What to do when your job search isn’t working

Job searching is hard. We have all been in that situation where there is seemingly nothing to apply for. And when you do find a job to apply for, you are often competing with many other people with only one job to fill.

It can be an isolating and discouraging experience. Especially when you are told “you were not successful to the next round” or you don’t hear from the recruiter at all. Sometimes you can get so frustrated and tired of rejection that you just want to give up. Or worse – with your motivation waning you start chucking resumes or put less effort into the application process – often hurting your chances for landing that job even more.

Challenges are what make life interesting; overcoming them is what makes life meaningful.

– Joshua J Marine

At a breakfast event I attended last week Michelle Bridges, best known as a Personal Trainer on The Biggest Loser, shared the story of how she found her inner brand.  She was talking about starting her own business, but I think the same lessons apply to job searching. She posed these questions to the audience:

• What do I stand for?

• How do I want to be known?

• What is my unique message?

• Who am I trying to talk to?

Her last point was headlined ‘A Voice’, knowing that you have one and making yourself heard. This can often be easier said than done but it does take persistence. When we look at celebrities like Michelle Bridges we often think, ‘easy for you to say’ or we can often assume that they have the perfect life. But do you think she didn’t get to where she was today without being pushed back or rejected?

Michelle grew up with the mentality that she could be anything that she wanted to be, and she didn’t walk away the moment she was rejected, especially when it came to something she was passionate about. She would go back again and again if necessary. And when it came to set-backs, she posed the following questions:

• What part of me am I not backing?

• Who can I call, email today? Further to that, are you following up after the initial point of contact has been made?

• Who is holding you back?

• Cut the saboteurs – Eliminate those factors that put you down or that aren’t helping you go forward. This can also include people in your life that are putting you down more than encouraging you.

• New medium, different approach, fresh – Are you finding that your current job search  work isn’t working? Have you tried a new approach, asked for advice or tried to look at your approach through a fresh set of eyes?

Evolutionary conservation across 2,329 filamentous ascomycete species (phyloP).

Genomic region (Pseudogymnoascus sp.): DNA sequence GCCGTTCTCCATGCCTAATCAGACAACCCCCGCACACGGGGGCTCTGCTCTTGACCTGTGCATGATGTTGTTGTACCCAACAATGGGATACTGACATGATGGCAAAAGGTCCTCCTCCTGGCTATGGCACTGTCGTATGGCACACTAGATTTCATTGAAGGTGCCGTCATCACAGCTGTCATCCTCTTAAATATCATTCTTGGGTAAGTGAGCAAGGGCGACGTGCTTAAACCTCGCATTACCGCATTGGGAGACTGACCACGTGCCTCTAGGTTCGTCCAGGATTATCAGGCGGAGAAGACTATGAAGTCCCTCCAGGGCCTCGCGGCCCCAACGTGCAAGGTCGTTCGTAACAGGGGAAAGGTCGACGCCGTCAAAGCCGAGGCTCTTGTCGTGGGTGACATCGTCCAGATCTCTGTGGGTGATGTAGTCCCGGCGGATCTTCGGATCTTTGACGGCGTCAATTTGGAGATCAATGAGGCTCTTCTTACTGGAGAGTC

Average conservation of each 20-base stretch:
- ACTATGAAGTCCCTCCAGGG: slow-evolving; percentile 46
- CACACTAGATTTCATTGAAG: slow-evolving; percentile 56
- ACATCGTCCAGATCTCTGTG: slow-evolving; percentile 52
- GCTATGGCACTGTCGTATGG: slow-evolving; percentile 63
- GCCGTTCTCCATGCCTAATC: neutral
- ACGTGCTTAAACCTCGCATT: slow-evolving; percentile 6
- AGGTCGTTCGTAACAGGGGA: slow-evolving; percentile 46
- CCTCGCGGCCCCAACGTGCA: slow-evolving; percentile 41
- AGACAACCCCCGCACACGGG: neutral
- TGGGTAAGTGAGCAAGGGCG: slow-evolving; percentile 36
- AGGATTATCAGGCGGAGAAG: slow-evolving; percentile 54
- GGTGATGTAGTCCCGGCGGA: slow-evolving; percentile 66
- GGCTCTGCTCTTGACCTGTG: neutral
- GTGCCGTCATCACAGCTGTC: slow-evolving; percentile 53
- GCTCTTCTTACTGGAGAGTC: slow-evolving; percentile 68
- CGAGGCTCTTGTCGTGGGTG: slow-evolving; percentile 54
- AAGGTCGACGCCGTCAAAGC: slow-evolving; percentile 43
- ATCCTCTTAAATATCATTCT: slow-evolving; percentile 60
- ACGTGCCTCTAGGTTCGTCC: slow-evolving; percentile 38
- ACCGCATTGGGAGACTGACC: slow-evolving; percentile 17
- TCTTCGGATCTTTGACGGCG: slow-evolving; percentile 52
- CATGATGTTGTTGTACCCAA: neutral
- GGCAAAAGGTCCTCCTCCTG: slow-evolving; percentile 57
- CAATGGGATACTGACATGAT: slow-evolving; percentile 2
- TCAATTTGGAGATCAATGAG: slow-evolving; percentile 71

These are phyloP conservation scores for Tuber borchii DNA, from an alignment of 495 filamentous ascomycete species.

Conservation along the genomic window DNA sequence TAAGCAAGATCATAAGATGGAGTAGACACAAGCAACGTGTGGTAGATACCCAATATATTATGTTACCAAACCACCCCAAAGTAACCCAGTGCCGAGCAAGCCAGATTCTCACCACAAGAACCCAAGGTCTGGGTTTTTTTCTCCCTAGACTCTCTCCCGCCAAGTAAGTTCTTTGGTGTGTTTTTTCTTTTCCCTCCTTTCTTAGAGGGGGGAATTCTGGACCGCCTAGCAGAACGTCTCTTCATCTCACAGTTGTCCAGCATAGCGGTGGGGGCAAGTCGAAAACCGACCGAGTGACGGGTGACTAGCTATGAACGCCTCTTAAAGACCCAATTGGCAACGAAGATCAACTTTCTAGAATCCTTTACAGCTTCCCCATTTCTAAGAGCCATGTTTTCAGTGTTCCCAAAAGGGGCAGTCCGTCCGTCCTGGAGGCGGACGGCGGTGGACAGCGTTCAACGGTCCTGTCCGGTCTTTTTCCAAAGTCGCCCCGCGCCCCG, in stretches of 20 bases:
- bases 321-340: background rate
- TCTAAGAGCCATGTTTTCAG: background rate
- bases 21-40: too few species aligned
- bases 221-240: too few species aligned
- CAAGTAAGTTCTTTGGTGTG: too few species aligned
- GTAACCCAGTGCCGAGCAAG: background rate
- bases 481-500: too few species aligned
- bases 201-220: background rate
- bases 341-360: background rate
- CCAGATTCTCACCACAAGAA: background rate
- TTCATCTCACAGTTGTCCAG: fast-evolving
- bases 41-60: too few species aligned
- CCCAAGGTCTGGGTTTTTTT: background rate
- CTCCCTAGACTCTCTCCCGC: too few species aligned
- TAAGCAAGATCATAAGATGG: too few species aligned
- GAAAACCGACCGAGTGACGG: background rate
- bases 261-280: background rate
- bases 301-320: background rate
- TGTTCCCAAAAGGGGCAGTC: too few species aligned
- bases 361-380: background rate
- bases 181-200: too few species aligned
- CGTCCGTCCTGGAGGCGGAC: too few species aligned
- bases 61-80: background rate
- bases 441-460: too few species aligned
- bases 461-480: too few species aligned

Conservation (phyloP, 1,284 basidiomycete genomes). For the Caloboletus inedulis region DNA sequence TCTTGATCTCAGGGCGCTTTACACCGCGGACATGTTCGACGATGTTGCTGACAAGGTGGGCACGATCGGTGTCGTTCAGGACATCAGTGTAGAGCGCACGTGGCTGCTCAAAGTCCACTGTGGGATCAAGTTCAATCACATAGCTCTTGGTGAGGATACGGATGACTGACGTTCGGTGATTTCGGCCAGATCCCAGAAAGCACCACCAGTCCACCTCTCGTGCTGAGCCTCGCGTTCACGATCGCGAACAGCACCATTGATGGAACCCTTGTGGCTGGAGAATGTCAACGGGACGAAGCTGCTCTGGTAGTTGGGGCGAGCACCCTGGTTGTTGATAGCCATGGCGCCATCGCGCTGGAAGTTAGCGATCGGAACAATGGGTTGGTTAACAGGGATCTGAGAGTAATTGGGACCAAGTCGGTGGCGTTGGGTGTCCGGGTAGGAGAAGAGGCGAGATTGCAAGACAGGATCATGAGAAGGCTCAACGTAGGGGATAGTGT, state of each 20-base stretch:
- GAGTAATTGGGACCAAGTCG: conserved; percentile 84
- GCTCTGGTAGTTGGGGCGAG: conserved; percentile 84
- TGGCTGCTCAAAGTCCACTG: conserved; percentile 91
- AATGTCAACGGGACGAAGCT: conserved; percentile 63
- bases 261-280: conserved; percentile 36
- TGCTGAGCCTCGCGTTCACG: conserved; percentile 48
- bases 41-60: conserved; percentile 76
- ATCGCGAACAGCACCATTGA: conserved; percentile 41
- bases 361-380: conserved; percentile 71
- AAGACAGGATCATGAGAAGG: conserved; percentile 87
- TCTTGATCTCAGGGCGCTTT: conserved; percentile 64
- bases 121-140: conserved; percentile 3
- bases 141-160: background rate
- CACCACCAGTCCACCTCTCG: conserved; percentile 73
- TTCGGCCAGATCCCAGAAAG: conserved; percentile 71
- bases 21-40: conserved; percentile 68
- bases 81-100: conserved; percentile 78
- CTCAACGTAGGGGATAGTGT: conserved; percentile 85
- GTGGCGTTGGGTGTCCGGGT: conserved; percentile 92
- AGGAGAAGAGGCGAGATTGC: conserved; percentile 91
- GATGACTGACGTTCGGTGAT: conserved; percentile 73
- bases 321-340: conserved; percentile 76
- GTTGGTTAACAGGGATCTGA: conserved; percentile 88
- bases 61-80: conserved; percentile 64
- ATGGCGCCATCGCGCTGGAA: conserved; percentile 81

Once you have reflected on what is most important to you and looked at what is holding you back, now is the time to just do it. Action breeds more action, and helps you to keep motivated. Here are some ways you can start making things happen in your job search:

• List your positives. Make a list of all the things you like about yourself, including skills, personality traits, accomplishments, and successes. Write down projects you’re proud of, situations where you excelled, and things you’re good at. Revisit this list often to remind yourself of your strengths. This will also be very helpful for when you are in that job interview and they ask what your strengths are?

• Keep a regular daily routine. When you no longer have a job you can easily lose motivation. Treat your job search like a job, with a daily “start” and “end” time. Following a set schedule will help you be more efficient and productive. And even more importantly, just like at work, give yourself break times. Schedule coffee catch-ups with friends, go for walks, or schedule time to do things that you really enjoy. You will be much more productive in your job search when you schedule breaks and give yourself a daily routine.

• Create a job search plan. Instead of trying to do everything at once, set priorities or specific actions for your day. If you’re not having luck in your job search, take some time to rethink your actions. Does your resume need to be re-developed? Who in your network knows people that could help you? How many job applications have you followed up?

• Volunteer. Unemployment can wear on your self-esteem and make you feel useless. Volunteering helps you maintain a sense of value and purpose. And helping others is an instantaneous mood booster. Volunteering can also provide career experience, social support, and networking opportunities. Could you help at your local school, not-for-profit or church?

• Focus on the things you can control. You can’t control how quickly a potential employer calls you back or whether or not they decide to hire you. Rather than wasting your precious energy on things that are out of your hands, turn your attention to things you can control, such as writing a great cover letter and resume tailored to the company you want to work for and setting up meetings with your networking contacts or calling to follow up a job application.

So take action and start making changes if you are not seeing results, you will end up thanking yourself for it. And as Michelle Bridges finished off, ‘Be brave, be courageous, be inspired – today!’

Any advice that you have for jobseekers out there? Or if you are one, have you been to our Job Search page of our website?